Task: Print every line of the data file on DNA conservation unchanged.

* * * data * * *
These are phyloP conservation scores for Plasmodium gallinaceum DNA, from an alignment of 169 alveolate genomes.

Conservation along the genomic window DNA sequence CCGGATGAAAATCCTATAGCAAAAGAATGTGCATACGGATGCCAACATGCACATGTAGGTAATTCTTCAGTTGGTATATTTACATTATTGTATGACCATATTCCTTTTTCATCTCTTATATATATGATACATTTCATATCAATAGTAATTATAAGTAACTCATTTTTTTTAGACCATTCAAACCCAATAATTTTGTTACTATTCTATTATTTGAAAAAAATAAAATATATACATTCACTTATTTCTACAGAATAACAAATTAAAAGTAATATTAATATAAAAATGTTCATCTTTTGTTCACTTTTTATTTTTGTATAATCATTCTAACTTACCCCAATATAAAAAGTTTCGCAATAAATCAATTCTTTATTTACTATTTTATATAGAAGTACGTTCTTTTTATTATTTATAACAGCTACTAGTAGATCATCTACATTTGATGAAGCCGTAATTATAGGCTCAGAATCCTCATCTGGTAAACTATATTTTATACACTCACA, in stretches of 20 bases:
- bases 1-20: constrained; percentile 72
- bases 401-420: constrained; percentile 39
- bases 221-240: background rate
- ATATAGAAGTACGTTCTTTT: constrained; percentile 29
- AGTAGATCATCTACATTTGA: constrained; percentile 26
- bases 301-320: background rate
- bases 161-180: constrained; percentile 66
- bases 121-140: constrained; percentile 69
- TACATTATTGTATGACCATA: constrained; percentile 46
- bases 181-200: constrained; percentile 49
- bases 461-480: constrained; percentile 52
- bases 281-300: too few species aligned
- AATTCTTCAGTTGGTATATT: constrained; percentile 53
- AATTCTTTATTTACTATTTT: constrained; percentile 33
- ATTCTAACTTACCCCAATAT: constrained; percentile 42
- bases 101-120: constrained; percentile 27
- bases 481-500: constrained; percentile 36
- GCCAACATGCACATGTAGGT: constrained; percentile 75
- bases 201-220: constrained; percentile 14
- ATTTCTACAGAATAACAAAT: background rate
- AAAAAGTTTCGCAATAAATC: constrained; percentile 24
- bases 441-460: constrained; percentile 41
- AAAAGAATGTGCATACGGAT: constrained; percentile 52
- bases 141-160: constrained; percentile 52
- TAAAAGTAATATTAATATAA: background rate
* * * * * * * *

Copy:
These are phyloP conservation scores for Plasmodium gallinaceum DNA, from an alignment of 169 alveolate genomes.

Conservation along the genomic window DNA sequence CCGGATGAAAATCCTATAGCAAAAGAATGTGCATACGGATGCCAACATGCACATGTAGGTAATTCTTCAGTTGGTATATTTACATTATTGTATGACCATATTCCTTTTTCATCTCTTATATATATGATACATTTCATATCAATAGTAATTATAAGTAACTCATTTTTTTTAGACCATTCAAACCCAATAATTTTGTTACTATTCTATTATTTGAAAAAAATAAAATATATACATTCACTTATTTCTACAGAATAACAAATTAAAAGTAATATTAATATAAAAATGTTCATCTTTTGTTCACTTTTTATTTTTGTATAATCATTCTAACTTACCCCAATATAAAAAGTTTCGCAATAAATCAATTCTTTATTTACTATTTTATATAGAAGTACGTTCTTTTTATTATTTATAACAGCTACTAGTAGATCATCTACATTTGATGAAGCCGTAATTATAGGCTCAGAATCCTCATCTGGTAAACTATATTTTATACACTCACA, in stretches of 20 bases:
- bases 1-20: constrained; percentile 72
- bases 401-420: constrained; percentile 39
- bases 221-240: background rate
- ATATAGAAGTACGTTCTTTT: constrained; percentile 29
- AGTAGATCATCTACATTTGA: constrained; percentile 26
- bases 301-320: background rate
- bases 161-180: constrained; percentile 66
- bases 121-140: constrained; percentile 69
- TACATTATTGTATGACCATA: constrained; percentile 46
- bases 181-200: constrained; percentile 49
- bases 461-480: constrained; percentile 52
- bases 281-300: too few species aligned
- AATTCTTCAGTTGGTATATT: constrained; percentile 53
- AATTCTTTATTTACTATTTT: constrained; percentile 33
- ATTCTAACTTACCCCAATAT: constrained; percentile 42
- bases 101-120: constrained; percentile 27
- bases 481-500: constrained; percentile 36
- GCCAACATGCACATGTAGGT: constrained; percentile 75
- bases 201-220: constrained; percentile 14
- ATTTCTACAGAATAACAAAT: background rate
- AAAAAGTTTCGCAATAAATC: constrained; percentile 24
- bases 441-460: constrained; percentile 41
- AAAAGAATGTGCATACGGAT: constrained; percentile 52
- bases 141-160: constrained; percentile 52
- TAAAAGTAATATTAATATAA: background rate